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Cris Beswick

Author, Speaker + Strategic Advisor on Innovation

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Innovation is about optimisation, not control


What is innovation? I’m probably preaching to the converted here but over my time as a thought leader and strategic advisor on innovation I’ve received a surprising variety of answers to that simple question. I’ve been told that innovation is the preserve of the few who inhabit the R&D department and therefore nothing to do with anyone else. I’ve been told that innovation is all very well for start-up companies but that it wouldn’t fit in here as we have tried and tested ways of doing things. And I’ve been told that building a culture of innovation is simply another in a long line of business fads and therefore not worth bothering about.

Well there is nothing intrinsically wrong with fads; and if it is a fad, then it is one which 79% of executives now believe is a top three priority for their organisation. But in a way I do understand all the responses because for many organisations, building a culture of innovation will take them well out of their comfort zone and into uncharted territory. And because innovation-led cultures open up initiative and ideas and collaboration across the entire organisation, there is a very real fear that the pursuit of innovation can lead to some kind of free for all.

In theory, it could but only if the organisation is led by the sort of people who really shouldn’t be in a position of leadership. Properly designed, implemented and managed innovation-led cultures are subject to as much, if not more, control as any other organisational culture system. Put simply, when you empower, when you collaborate, when you open up the organisation to co-create with third parties then structure and boundaries are essential if you are to deliver game-changing solutions.

I discussed this idea of innovation management recently with Rosemarie Diegnan, Chief Strategy & Product Officer for Wazoku. I started by asking her for her definition of innovation management.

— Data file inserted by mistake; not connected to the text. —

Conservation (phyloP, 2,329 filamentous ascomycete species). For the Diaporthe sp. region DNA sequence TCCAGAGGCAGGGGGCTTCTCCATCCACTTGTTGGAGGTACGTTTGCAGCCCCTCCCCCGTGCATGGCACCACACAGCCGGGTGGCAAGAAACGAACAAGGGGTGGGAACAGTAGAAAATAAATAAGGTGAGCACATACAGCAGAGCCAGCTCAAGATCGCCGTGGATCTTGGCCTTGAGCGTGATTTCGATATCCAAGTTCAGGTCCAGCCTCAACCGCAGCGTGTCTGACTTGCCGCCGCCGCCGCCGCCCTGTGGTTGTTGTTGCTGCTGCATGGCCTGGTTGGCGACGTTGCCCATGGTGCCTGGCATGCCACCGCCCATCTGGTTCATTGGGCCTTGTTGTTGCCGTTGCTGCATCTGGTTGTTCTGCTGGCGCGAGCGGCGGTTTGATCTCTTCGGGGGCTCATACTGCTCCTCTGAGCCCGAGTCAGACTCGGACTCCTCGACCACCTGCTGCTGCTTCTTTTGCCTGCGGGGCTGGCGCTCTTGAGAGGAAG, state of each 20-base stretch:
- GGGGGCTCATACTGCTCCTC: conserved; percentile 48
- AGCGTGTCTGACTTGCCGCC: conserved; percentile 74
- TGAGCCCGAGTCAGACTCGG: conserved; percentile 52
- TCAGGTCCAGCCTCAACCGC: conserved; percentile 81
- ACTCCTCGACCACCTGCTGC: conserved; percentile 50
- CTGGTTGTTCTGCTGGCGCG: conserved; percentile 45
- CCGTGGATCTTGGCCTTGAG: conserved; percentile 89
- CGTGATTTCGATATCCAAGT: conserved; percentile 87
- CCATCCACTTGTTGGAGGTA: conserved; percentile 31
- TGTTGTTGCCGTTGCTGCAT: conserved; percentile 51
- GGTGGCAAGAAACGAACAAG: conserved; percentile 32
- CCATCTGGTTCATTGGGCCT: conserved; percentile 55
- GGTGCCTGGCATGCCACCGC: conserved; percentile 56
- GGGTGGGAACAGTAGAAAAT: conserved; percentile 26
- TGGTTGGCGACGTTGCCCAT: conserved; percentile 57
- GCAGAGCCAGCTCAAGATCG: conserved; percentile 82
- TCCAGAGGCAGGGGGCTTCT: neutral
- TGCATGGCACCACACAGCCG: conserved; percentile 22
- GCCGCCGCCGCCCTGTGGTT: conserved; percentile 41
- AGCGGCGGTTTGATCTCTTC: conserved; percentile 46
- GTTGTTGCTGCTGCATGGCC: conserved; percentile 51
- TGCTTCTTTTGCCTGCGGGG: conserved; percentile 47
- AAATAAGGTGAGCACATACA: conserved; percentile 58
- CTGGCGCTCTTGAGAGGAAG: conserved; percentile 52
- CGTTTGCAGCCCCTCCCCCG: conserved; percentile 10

Q- What is Innovation Management?
A - Innovation management is the process of capturing and managing organisational innovation.

Traditionally the territory of R&D teams, today many companies have organisation-wide innovation management programmes. This is due to increased recognition that innovation is essential for driving business growth and maintaining competitive advantage. Successful programmes capture the creativity of employees at every level of the organisation so ideas for new products, business models or process improvements, can be quickly discovered and implemented for maximum value.

Q – You’ve talked before about Optimisation, not control.  What do you mean by that?
A - Effective innovation management requires three things: a defined process model, a focus on innovation, and the right tools to manage it. It’s important however, to make sure that you’re optimising the process, not controlling it. A strict, hierarchical chain of command can stifle innovation. Instead, employees need to feel individually empowered to drive change and recognised for their innovation.

Q – How does this translate into the innovation process?

A – I would see this as bottom-up emergence and top-down management. Great ideas don’t usually come from prescribed brainstorming sessions. Inspiration can come from anywhere and at any time. Your innovation management programme must support idea capture from bottom-up, via employees, as well as top-down from management as strategic requests. This flexibility allows you to solve known problems as well as capture unsolicited, spontaneous ideas.

These thoughts from Rosemarie encapsulate the importance of really understanding what a culture of innovation can deliver to an organisation and then designing the culture change required in order to open up potential whilst managing risk. It is a balancing act and it is one for which every business has its own optimum solution. Go too far one way and you have lots of activity with little reward. Go too far the other way and you can stifle creativity. Good innovation management requires leaders who are able to draw on their people skills and who are prepared to draw on technology in order to help them achieve their aims. Optimisation not control is the key, and when you get it right you achieve a strong innovation culture capable of delivering game-changing solutions and outstanding customer experiences.


Author Profile Picture
Cris Beswick

Author, Speaker + Strategic Advisor on Innovation

Read more from Cris Beswick

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